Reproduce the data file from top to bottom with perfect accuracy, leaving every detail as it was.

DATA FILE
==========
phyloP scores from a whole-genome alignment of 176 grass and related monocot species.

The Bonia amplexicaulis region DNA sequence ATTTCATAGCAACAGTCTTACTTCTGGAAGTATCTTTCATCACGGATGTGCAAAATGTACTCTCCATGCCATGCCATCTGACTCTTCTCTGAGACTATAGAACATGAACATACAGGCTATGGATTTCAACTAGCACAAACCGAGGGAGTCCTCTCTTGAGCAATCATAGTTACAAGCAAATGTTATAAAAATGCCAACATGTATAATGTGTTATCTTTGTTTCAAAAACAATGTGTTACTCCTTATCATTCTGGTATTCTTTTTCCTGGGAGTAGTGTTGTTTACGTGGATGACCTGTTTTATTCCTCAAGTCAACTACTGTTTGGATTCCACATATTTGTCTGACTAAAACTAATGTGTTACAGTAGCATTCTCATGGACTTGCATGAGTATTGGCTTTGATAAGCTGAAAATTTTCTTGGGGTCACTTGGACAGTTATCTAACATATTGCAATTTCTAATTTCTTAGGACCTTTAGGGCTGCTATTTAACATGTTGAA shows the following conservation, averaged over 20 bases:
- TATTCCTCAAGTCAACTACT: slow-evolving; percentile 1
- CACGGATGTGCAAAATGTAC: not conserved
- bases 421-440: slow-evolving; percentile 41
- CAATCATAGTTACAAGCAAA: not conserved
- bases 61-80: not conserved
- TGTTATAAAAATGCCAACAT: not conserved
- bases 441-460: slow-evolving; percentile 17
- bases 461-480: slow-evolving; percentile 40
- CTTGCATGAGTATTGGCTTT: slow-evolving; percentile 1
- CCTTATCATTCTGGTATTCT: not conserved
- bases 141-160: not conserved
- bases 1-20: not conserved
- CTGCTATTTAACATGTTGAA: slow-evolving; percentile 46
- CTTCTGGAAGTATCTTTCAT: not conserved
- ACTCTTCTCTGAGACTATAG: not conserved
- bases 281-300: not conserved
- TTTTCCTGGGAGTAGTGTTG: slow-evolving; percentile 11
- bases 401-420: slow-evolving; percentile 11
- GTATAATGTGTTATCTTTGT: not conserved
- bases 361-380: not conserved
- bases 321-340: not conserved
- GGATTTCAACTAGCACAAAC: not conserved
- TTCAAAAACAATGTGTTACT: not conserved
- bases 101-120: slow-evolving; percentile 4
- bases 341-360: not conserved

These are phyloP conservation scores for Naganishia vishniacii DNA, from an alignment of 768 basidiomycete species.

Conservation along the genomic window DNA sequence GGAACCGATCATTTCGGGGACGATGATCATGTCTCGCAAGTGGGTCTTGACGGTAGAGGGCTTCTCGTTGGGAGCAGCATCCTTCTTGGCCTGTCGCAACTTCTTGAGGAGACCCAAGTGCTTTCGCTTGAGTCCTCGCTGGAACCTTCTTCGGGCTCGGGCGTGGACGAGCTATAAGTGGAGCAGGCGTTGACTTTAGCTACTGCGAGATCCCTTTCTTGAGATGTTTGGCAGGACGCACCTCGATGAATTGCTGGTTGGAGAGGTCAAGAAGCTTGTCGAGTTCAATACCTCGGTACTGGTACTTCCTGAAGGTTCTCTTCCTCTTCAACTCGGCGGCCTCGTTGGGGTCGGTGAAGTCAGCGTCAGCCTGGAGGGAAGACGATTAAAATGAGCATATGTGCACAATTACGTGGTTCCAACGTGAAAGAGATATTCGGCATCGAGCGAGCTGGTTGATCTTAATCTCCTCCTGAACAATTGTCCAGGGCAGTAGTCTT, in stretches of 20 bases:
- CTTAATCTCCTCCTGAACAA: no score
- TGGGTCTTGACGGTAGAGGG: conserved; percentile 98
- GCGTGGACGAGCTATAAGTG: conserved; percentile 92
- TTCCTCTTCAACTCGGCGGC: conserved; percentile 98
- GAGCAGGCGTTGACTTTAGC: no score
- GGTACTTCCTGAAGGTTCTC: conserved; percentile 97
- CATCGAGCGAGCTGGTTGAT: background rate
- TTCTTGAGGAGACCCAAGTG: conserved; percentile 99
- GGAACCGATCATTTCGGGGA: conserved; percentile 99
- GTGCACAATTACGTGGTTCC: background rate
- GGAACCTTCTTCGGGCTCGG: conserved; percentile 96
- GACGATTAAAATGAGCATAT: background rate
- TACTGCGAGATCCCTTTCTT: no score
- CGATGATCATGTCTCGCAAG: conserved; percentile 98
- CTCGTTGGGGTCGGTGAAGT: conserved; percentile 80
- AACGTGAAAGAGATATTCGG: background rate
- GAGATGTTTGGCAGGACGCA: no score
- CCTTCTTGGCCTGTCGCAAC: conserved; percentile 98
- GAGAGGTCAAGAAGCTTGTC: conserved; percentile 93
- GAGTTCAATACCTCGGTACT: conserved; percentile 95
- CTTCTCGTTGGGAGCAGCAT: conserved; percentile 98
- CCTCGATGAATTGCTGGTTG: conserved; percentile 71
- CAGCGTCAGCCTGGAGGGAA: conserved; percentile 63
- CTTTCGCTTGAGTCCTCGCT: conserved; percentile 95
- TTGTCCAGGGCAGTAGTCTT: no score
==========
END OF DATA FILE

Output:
phyloP scores from a whole-genome alignment of 176 grass and related monocot species.

The Bonia amplexicaulis region DNA sequence ATTTCATAGCAACAGTCTTACTTCTGGAAGTATCTTTCATCACGGATGTGCAAAATGTACTCTCCATGCCATGCCATCTGACTCTTCTCTGAGACTATAGAACATGAACATACAGGCTATGGATTTCAACTAGCACAAACCGAGGGAGTCCTCTCTTGAGCAATCATAGTTACAAGCAAATGTTATAAAAATGCCAACATGTATAATGTGTTATCTTTGTTTCAAAAACAATGTGTTACTCCTTATCATTCTGGTATTCTTTTTCCTGGGAGTAGTGTTGTTTACGTGGATGACCTGTTTTATTCCTCAAGTCAACTACTGTTTGGATTCCACATATTTGTCTGACTAAAACTAATGTGTTACAGTAGCATTCTCATGGACTTGCATGAGTATTGGCTTTGATAAGCTGAAAATTTTCTTGGGGTCACTTGGACAGTTATCTAACATATTGCAATTTCTAATTTCTTAGGACCTTTAGGGCTGCTATTTAACATGTTGAA shows the following conservation, averaged over 20 bases:
- TATTCCTCAAGTCAACTACT: slow-evolving; percentile 1
- CACGGATGTGCAAAATGTAC: not conserved
- bases 421-440: slow-evolving; percentile 41
- CAATCATAGTTACAAGCAAA: not conserved
- bases 61-80: not conserved
- TGTTATAAAAATGCCAACAT: not conserved
- bases 441-460: slow-evolving; percentile 17
- bases 461-480: slow-evolving; percentile 40
- CTTGCATGAGTATTGGCTTT: slow-evolving; percentile 1
- CCTTATCATTCTGGTATTCT: not conserved
- bases 141-160: not conserved
- bases 1-20: not conserved
- CTGCTATTTAACATGTTGAA: slow-evolving; percentile 46
- CTTCTGGAAGTATCTTTCAT: not conserved
- ACTCTTCTCTGAGACTATAG: not conserved
- bases 281-300: not conserved
- TTTTCCTGGGAGTAGTGTTG: slow-evolving; percentile 11
- bases 401-420: slow-evolving; percentile 11
- GTATAATGTGTTATCTTTGT: not conserved
- bases 361-380: not conserved
- bases 321-340: not conserved
- GGATTTCAACTAGCACAAAC: not conserved
- TTCAAAAACAATGTGTTACT: not conserved
- bases 101-120: slow-evolving; percentile 4
- bases 341-360: not conserved

These are phyloP conservation scores for Naganishia vishniacii DNA, from an alignment of 768 basidiomycete species.

Conservation along the genomic window DNA sequence GGAACCGATCATTTCGGGGACGATGATCATGTCTCGCAAGTGGGTCTTGACGGTAGAGGGCTTCTCGTTGGGAGCAGCATCCTTCTTGGCCTGTCGCAACTTCTTGAGGAGACCCAAGTGCTTTCGCTTGAGTCCTCGCTGGAACCTTCTTCGGGCTCGGGCGTGGACGAGCTATAAGTGGAGCAGGCGTTGACTTTAGCTACTGCGAGATCCCTTTCTTGAGATGTTTGGCAGGACGCACCTCGATGAATTGCTGGTTGGAGAGGTCAAGAAGCTTGTCGAGTTCAATACCTCGGTACTGGTACTTCCTGAAGGTTCTCTTCCTCTTCAACTCGGCGGCCTCGTTGGGGTCGGTGAAGTCAGCGTCAGCCTGGAGGGAAGACGATTAAAATGAGCATATGTGCACAATTACGTGGTTCCAACGTGAAAGAGATATTCGGCATCGAGCGAGCTGGTTGATCTTAATCTCCTCCTGAACAATTGTCCAGGGCAGTAGTCTT, in stretches of 20 bases:
- CTTAATCTCCTCCTGAACAA: no score
- TGGGTCTTGACGGTAGAGGG: conserved; percentile 98
- GCGTGGACGAGCTATAAGTG: conserved; percentile 92
- TTCCTCTTCAACTCGGCGGC: conserved; percentile 98
- GAGCAGGCGTTGACTTTAGC: no score
- GGTACTTCCTGAAGGTTCTC: conserved; percentile 97
- CATCGAGCGAGCTGGTTGAT: background rate
- TTCTTGAGGAGACCCAAGTG: conserved; percentile 99
- GGAACCGATCATTTCGGGGA: conserved; percentile 99
- GTGCACAATTACGTGGTTCC: background rate
- GGAACCTTCTTCGGGCTCGG: conserved; percentile 96
- GACGATTAAAATGAGCATAT: background rate
- TACTGCGAGATCCCTTTCTT: no score
- CGATGATCATGTCTCGCAAG: conserved; percentile 98
- CTCGTTGGGGTCGGTGAAGT: conserved; percentile 80
- AACGTGAAAGAGATATTCGG: background rate
- GAGATGTTTGGCAGGACGCA: no score
- CCTTCTTGGCCTGTCGCAAC: conserved; percentile 98
- GAGAGGTCAAGAAGCTTGTC: conserved; percentile 93
- GAGTTCAATACCTCGGTACT: conserved; percentile 95
- CTTCTCGTTGGGAGCAGCAT: conserved; percentile 98
- CCTCGATGAATTGCTGGTTG: conserved; percentile 71
- CAGCGTCAGCCTGGAGGGAA: conserved; percentile 63
- CTTTCGCTTGAGTCCTCGCT: conserved; percentile 95
- TTGTCCAGGGCAGTAGTCTT: no score